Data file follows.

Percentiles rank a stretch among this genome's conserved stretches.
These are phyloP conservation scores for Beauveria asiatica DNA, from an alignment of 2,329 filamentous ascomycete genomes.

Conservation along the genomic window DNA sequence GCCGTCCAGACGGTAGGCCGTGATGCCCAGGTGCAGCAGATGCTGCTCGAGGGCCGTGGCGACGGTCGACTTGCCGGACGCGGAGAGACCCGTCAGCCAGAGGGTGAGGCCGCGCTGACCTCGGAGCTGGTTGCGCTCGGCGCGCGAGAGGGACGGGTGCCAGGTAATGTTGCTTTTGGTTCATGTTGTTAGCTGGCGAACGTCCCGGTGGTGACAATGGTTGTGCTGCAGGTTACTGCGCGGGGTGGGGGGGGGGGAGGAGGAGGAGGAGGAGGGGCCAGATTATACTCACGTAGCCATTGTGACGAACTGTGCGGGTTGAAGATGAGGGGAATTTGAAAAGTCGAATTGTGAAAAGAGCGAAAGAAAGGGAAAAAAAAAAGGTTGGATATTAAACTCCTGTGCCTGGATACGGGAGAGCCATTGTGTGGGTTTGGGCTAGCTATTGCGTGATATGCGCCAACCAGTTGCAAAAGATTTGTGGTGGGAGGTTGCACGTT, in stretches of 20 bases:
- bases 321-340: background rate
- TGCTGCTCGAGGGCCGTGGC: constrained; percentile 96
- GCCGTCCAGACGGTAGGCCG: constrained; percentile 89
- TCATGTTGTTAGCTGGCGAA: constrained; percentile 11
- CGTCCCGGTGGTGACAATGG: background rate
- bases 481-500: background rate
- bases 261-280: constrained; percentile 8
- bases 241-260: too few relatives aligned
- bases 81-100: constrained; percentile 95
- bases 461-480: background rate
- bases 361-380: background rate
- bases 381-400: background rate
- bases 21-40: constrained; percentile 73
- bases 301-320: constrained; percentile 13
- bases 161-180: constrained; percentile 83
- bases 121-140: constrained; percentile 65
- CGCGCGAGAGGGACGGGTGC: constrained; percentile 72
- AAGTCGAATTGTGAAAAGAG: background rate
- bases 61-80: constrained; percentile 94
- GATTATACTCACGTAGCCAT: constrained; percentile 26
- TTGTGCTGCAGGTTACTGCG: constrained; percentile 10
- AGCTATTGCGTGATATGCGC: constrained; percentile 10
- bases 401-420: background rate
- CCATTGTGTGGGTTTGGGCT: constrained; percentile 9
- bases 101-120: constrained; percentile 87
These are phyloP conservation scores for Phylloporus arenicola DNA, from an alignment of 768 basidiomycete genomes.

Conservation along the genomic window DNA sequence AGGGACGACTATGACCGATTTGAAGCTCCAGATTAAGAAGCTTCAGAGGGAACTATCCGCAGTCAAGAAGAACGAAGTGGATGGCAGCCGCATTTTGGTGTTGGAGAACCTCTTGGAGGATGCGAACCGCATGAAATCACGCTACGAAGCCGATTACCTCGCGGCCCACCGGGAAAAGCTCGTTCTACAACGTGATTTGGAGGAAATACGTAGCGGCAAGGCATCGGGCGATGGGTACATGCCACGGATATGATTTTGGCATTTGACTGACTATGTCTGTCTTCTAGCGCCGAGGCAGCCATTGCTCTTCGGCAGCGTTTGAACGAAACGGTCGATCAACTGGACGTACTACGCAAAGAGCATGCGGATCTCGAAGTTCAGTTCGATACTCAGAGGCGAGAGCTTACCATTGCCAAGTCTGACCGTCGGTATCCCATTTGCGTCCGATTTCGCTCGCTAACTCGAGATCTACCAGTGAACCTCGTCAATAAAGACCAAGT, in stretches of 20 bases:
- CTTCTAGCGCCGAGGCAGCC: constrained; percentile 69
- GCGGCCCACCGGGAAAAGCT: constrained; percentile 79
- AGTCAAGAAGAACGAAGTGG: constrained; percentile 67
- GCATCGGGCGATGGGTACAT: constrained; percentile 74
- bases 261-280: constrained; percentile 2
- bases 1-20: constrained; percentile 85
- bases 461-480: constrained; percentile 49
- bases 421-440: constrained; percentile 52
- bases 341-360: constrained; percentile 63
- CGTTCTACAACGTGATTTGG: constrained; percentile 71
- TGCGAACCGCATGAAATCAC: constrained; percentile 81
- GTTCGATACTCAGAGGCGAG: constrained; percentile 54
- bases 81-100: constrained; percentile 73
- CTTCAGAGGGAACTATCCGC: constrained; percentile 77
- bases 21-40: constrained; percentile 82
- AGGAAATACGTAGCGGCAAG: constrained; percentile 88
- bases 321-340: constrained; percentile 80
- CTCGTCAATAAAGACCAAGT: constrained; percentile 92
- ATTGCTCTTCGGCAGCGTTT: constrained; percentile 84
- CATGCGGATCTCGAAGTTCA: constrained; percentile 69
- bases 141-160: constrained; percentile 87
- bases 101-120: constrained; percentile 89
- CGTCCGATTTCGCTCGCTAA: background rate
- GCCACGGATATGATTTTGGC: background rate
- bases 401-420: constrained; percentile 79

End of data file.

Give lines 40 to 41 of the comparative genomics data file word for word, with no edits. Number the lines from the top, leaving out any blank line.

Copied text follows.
- CGTTCTACAACGTGATTTGG: constrained; percentile 71
- TGCGAACCGCATGAAATCAC: constrained; percentile 81